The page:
Program Overview

The Novogratz Bridge Year program in Senegal exposes participants to teranga, a Wolof word that describes the warm hospitality and generous spirit of the Senegalese people. For most of the year, students live with homestay families in the bustling capital city of Dakar, where they support organizations working in areas such as education, youth empowerment, and community development. Excursions and short-term community engagement opportunities in rural areas outside of Dakar provide students with insight into rural village life and issues of environmental conservation, educational access, and healthcare delivery. Participants acquire proficiency in Wolof and French and, through guest speakers and cultural enrichment activities, learn about Senegalese history, politics, art, and Islam.

In Senegal, Princeton University partners with Where There Be Dragons, an organization specializing in overseas experiential education. Since their founding in 1993, Dragons has managed hundreds of unique small-group service learning programs in Asia, Africa, and the Americas. Dragons is dedicated to inspiring youth leadership and responsible global engagement through community-based service projects and cultural exchange.

Program Details

Program itineraries are subject to change based on conditions that impact local travel logistics, public health, and participant safety.

Arrival and Orientation

Year participants travel to Diakhanor, a village located along the Atlantic coast about a 3-hour drive southeast of Dakar. In Diakhanor, participants are introduced to life in Senegal through a week-long orientation session. Among this remarkable coastal scenery, welcoming community, and peaceful setting, students engage in learning about health and safety and Senegalese cultural norms. During this time, participants also begin intensive Wolof and French classes.  

Fall Enrichment Program

Following orientation, Bridge Year students engage with rural, urban, and peri-urban communities in Western Senegal and gain additional insight into the joys and challenges of daily community life.

The Fall Enrichment Program begins with travel to Kamyaak (Kamiak), where students take part in engagement activities with a rural community centered around Sufi spirituality and sustainable development. While there, students learn about how the community is working with surrounding villages and how they are marketing products nationally and internationally. From Kamyaak, the group travels northwest to the city of Thiès, which is their first introduction to an urban environment in Senegal. They explore the market, visit local community organizations, and prepare for their community stay in Ndioukhane. A small village just outside of Thiès, Ndioukhane has a thriving culture that provides an opportunity to gain insights into the structures of local governance, rural life, and rainy season harvesting activities. During their stay in the village, students have a chance to live with homestay families and collaborate with local educational and environmental organizations.  

Arrival in Dakar

By early October, Bridge Year participants arrive in Dakar and settle into Yoff, a quiet neighborhood located on the beach north of the city center. Here, students take part in another five-day orientation program that prepares them to navigate their new environment. Orientation provides students with a thorough introduction to the city and all that it has to offer, as well as the practical skills required to find their way around, integrate themselves into local culture, and thrive in their homestays and community organization placements.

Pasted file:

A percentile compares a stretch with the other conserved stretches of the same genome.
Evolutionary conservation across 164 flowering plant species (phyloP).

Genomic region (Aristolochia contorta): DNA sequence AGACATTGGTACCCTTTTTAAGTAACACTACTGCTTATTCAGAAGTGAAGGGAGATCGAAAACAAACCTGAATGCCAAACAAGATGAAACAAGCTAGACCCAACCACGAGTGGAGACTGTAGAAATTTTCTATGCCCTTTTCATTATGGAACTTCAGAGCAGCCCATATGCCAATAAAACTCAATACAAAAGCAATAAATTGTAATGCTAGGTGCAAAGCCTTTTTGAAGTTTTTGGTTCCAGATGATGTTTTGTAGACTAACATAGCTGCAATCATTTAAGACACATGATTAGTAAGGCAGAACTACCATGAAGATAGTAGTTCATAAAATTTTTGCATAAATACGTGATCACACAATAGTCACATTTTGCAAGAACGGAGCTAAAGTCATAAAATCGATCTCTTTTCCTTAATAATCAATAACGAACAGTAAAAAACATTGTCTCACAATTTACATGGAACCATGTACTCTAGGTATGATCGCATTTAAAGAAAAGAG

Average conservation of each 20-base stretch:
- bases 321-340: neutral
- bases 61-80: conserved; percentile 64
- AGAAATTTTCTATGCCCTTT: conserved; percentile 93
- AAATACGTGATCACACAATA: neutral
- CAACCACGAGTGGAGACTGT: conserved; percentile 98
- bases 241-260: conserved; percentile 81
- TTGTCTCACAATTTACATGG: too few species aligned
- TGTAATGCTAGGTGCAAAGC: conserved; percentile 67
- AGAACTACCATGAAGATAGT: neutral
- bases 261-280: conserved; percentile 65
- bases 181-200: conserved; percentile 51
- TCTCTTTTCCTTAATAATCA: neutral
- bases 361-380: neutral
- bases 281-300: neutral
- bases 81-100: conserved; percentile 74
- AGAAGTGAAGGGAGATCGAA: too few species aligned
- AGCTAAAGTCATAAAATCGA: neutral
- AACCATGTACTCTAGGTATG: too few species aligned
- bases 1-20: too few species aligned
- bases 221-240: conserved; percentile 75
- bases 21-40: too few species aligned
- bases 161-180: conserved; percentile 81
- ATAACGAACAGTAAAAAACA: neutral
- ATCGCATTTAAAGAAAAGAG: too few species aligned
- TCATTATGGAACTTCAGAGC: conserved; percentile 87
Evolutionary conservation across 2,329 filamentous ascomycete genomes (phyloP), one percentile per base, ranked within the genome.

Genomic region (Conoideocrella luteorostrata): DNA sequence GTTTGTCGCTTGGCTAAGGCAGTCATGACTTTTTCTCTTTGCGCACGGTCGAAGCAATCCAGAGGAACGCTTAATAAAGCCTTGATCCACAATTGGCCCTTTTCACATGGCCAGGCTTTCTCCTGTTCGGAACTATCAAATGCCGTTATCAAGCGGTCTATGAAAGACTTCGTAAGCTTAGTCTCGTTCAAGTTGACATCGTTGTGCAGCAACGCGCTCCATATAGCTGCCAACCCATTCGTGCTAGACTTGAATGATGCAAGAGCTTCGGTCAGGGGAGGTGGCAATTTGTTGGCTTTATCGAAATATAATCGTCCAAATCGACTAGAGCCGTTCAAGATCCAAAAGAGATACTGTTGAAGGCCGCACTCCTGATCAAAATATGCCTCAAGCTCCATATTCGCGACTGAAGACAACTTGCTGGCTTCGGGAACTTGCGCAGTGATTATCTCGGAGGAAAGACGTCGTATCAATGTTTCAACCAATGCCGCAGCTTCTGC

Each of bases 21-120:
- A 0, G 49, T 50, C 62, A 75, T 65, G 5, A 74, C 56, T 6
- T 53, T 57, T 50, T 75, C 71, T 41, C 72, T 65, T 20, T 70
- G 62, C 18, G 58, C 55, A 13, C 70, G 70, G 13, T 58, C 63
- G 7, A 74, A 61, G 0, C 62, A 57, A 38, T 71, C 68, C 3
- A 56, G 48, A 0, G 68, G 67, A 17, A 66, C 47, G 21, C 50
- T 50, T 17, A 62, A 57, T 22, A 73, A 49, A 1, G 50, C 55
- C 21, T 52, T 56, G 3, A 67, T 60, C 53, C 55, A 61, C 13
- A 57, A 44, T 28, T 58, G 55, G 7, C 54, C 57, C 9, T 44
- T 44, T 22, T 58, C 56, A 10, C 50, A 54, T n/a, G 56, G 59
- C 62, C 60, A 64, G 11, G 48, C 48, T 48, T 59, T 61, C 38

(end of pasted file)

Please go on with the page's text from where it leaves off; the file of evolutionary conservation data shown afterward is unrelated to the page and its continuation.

Shortly after arriving in Dakar, program participants move in with their homestay families. The homestay experience is an opportunity to establish relationships, practice language skills, and integrate more fully into local society. Participants can expect comfortable but modest accommodations. One student is placed in each home where they have their own bedroom, furnished with a twin bed and a place to store clothing. While some homes may have showers, participants should be prepared for bucket baths (usually cold, but sometimes heated water is available) for bathing. Most meals are prepared by and taken with homestay families. The typical diet includes rice, millet, beans, assorted vegetables and fish. Participants are welcomed into family life with genuine kindness and hospitality.

Language Instruction

Bridge Year participants engage in Wolof and French language training throughout their stay in Senegal. From October through December, Bridge Year participants receive two to three hours of language training each day, four to five days per week. From January to April, language classes continue with the specific number of hours, as well as the language of instruction (Wolof or French), depending on student interest. One-on-one tutoring, as well as a language buddy program, is also available to any student in need of extra practice.

Placements with Community Organizations

Participants spend 20-30 hours per week, collaborating with local community organizations. Travel time to and from placements depends on the assignment, but can range from a 15-minute walk to an hour-long bus ride. Staff orient students to their respective assignments and provide continuous support throughout the program. Below is a list of community partner organizations in Dakar. This list is not comprehensive; it simply provides examples of the types of assignments in which students might be placed.

  • YMCA Senegal runs various programs in adult literacy, youth entrepreneurship, health education, and computer training. They also operate an elementary school and preschool in Dakar. Under direct supervision of a YMCA staff member, Bridge Year participants most often teach English at the elementary school and/or lead activities in the preschool. Students can also participate in YMCA's additional projects, such as the criminal justice program, outer school sports, games, tutoring programs, translating reports, teaching English to staff, or supporting educational projects in rural communities outside Dakar.